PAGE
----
Twelve Top Teens Of 2012
There were several American teenagers among the Team USA squad who competed in the London 2012 Olympic Games and in the London 2012 Paralympic Games who achieved success greater than their years.
And that was just in the summer sports.
Here is what 12 teenagers achieved in London and elsewhere around the world. Some of them came home with gold medals. But that did not get them out of doing their homework.
Just 15, Ledecky was the youngest athlete of the 532-member Team USA contingent to compete in London this summer and she came up as one of the biggest winners. Ledecky not only shocked the swimming world at the U.S. Olympic Trials by beating 2008 Olympian Kate Ziegler in the 800-meter freestyle to qualify for the Games, but also she left the rest of the world in her wake in London by capturing the gold medal in the event. Her time of 8:14.63 broke an American record set by Janet Evans (8:16.22) back in 1989. Ledecky is now back home in Bethesda, Md., where she is a high school sophomore and a member of her school’s swim team.
At 17, Franklin came home from London with four Olympic gold medals as well as a bronze. She is the current world record holder in the 200 backstroke. And like Ledecky, Franklin also is rejoining her high school swimming team. Franklin announced in October that she will reunite with 2012 U.S. Olympic women’s swimming coach Teri McKeever next year as a freshman on the swim team at University of California, Berkeley.
In 2011, at age 15, he became the youngest American to win the USA Luge Start Championship. In 2012, he did it again. Along with teammates Ty Andersen, Pat Edmunds and Summer Britcher, West was part of the Team USA relay to strike gold at the inaugural Winter Youth Olympic Games in Innsbruck. West also tied with Olympian Chris Mazdzer to become the Fall 2012 Norton National Champion.
This 16-year-old made her Olympic debut in table tennis in London and showed plenty of promise for making return trips to the Games. Hsing won her first two matches and nearly upset the No. 2 seed (China’s Li Xiaoxia). Watching Hsing in the stands in London was a man she calls, “Uncle Bill”. To the rest of the world, that would be Microsoft billionaire Bill Gates. Another fan? Warren Buffett. When she returned to California, she discovered her high school started a table tennis club. Guess who was named president?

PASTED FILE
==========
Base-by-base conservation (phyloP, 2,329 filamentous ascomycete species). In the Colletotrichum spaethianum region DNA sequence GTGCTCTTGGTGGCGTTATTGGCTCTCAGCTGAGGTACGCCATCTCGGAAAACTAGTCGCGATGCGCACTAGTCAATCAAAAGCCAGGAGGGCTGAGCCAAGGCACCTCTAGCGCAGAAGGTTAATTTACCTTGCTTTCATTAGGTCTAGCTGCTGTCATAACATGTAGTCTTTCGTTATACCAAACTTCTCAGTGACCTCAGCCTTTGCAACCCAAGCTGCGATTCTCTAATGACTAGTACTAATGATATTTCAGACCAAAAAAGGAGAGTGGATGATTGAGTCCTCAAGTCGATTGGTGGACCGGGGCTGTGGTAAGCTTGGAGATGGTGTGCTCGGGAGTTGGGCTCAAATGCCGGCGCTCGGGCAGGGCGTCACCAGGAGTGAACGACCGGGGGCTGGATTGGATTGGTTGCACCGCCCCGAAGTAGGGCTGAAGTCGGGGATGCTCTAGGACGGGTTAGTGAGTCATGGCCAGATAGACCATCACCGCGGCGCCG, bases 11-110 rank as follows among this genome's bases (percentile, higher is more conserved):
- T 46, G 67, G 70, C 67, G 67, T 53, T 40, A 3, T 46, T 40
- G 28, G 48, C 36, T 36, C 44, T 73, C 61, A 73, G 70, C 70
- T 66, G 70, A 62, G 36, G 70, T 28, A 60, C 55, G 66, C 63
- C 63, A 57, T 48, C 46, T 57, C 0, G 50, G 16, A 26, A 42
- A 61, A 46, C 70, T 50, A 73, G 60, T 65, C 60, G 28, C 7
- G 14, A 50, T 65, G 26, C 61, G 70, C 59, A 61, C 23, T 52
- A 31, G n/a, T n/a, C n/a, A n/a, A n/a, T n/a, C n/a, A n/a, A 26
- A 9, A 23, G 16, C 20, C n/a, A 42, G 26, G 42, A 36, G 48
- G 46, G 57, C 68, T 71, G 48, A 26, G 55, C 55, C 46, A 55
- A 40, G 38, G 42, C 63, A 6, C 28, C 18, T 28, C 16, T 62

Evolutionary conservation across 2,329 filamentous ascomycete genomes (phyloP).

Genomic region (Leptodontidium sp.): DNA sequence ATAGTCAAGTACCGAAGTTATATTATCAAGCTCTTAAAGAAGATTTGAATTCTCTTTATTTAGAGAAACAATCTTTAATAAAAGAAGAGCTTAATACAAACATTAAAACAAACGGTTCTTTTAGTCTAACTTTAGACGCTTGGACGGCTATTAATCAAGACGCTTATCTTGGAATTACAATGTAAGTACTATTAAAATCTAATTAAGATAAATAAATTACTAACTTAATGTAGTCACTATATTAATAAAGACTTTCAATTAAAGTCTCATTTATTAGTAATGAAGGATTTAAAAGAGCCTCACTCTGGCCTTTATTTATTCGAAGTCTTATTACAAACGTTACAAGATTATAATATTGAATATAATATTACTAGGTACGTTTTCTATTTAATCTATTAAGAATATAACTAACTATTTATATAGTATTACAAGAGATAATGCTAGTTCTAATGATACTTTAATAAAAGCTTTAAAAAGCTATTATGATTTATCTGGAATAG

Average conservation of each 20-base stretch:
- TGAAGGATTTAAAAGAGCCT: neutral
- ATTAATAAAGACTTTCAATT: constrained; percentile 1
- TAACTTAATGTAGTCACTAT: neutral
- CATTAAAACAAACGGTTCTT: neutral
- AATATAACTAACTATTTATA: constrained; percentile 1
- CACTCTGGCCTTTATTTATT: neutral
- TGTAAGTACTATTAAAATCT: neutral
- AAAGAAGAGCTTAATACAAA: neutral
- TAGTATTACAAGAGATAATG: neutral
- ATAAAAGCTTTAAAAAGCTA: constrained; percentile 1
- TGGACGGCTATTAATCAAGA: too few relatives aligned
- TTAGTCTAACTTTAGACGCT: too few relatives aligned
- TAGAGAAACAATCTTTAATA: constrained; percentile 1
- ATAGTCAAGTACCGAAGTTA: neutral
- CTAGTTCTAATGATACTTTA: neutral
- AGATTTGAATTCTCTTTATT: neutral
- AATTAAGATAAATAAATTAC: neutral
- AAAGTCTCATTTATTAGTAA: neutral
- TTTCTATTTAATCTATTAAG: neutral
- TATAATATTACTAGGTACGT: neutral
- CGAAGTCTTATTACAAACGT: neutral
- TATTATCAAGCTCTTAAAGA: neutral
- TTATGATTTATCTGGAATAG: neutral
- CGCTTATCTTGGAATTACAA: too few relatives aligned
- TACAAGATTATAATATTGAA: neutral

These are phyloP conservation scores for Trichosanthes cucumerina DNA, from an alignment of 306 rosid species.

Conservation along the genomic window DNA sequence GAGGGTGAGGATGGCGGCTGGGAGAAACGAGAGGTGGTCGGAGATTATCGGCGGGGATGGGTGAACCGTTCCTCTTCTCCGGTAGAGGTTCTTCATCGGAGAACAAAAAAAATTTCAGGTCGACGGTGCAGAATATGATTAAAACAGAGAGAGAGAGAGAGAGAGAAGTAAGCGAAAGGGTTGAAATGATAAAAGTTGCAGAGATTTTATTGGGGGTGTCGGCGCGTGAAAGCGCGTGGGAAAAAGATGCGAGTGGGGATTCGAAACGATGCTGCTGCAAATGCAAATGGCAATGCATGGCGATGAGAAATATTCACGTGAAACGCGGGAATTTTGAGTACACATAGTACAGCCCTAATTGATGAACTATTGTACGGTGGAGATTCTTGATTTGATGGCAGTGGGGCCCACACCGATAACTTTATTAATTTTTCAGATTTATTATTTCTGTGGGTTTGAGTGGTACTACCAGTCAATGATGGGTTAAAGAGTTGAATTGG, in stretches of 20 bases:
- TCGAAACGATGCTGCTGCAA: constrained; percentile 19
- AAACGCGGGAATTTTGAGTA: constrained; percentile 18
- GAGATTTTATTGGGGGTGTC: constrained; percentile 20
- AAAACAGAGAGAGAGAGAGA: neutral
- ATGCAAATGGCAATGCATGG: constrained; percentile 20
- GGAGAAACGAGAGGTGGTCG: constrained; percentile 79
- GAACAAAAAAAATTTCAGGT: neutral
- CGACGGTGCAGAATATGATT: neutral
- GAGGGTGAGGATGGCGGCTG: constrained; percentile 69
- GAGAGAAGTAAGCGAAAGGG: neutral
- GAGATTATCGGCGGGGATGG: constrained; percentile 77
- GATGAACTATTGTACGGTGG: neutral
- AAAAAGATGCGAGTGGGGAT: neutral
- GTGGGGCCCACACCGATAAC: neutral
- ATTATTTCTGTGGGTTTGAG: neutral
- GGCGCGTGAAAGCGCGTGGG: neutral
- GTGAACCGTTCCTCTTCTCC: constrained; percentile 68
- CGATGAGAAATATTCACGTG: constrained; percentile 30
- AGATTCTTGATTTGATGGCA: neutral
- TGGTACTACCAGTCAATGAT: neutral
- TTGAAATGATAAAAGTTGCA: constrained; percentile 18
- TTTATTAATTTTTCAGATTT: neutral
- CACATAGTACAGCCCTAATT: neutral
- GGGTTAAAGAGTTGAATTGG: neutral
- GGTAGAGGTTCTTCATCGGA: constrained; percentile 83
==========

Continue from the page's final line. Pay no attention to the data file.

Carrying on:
ARIELLE GOLD AND GRACIE GOLD
Team USA’s Winter Golden Girls are hoping their quick ascent in their respective sports -- Arielle, 16, in snowboarding and Gracie, 17, in figure skating -- will continue through to the Sochi 2014 Olympic Winter Games. Arielle Gold claimed two silvers in the Winter Youth Olympic Games in snowboard slopestyle and halfpipe. She then won gold in halfpipe at FIS Junior World Championships in Sierra Nevada, Spain. She scored two top-10 finishes in two World Cup starts. Gracie Gold, meanwhile, claimed the 2012 U.S. junior figure skating title and the silver medal at the World Junior Championships. She finished second in her second senior-level Grand Prix event, the Rostelecom Cup, which, appropriately, was held in Russia.
In the first Olympic Games where women’s boxing was part of the competitive program, a 17-year-old from Flint, Mich., made history as the first (and only) American woman to win an Olympic gold medal in the sport. Shields beat Russia's Nadezda Torlopova, 19-12, and in the process, brought attention to gender equality in the Games.
She became the biggest winner of the women’s gymnastics competition in London, claiming not only the all-around title but also she was part of the “Fierce Five” that captured the team crown. And she will not turn 17 until Dec. 31. For all of those teens trying to write personal essays for college applications, Douglas has even beaten you to the punch on that. Her autobiography, “Grace, Gold & Glory: My Leap of Faith,” was released Dec. 4.
Another member of the “Fierce Five,” this 18-year-old will be remembered not only for her role in helping Team USA to gold in the team competition, but also for becoming the first American woman to earn a gold medal in the floor event and earning bronze in the balance beam. She just missed out on another medal after losing a tie-breaker and placing fourth in the all-around. She got some revenge in the balance beam when she again was part of a tie-breaker. After her routine was reviewed (courtesy of a boisterous Bela Karolyi who demanded one), her score was upgraded and she was rewarded with the bronze.
One of the biggest stars in the London 2012 Paralympic Games was 18-year-old wheelchair racer Raymond Martin. He won gold medals in all four events he entered in the T52 classification: the 100, 200, 400 and 800-meter track and field races. The U.S. Olympic Committee had named him Paralympic SportsMan of the Year. Part of his post-Paralympic goals this year? Make it through his freshman year in college.
At 18, Kessler became the youngest Olympic show jumper when she competed in the equestrian event in London. Although she did not ride her mount, Cylana, to an Olympic medal, she brought attention to a sport that usually features older athletes. In fact, her teammates in the team show jumping event in London were: Beezie Madden (age 48), Rich Fellers (52) and McLain Ward (36). Now Kessler is back in the saddle and preparing for possibly many more trips to the Games.
At 19, Leek entered the London Games ranked first among women archers in the United States and sixth in the world. She was disappointed that she did not get past the second round in her Olympic debut, but she doesn’t plan on retiring any time soon. Leek’s year was also highlighted by team gold and individual silver at the World Archery Indoor Championships, as well as team bronze at a World Cup in Ogden, Utah, and an individual fourth-place finish at the World Cup in Shanghai, China.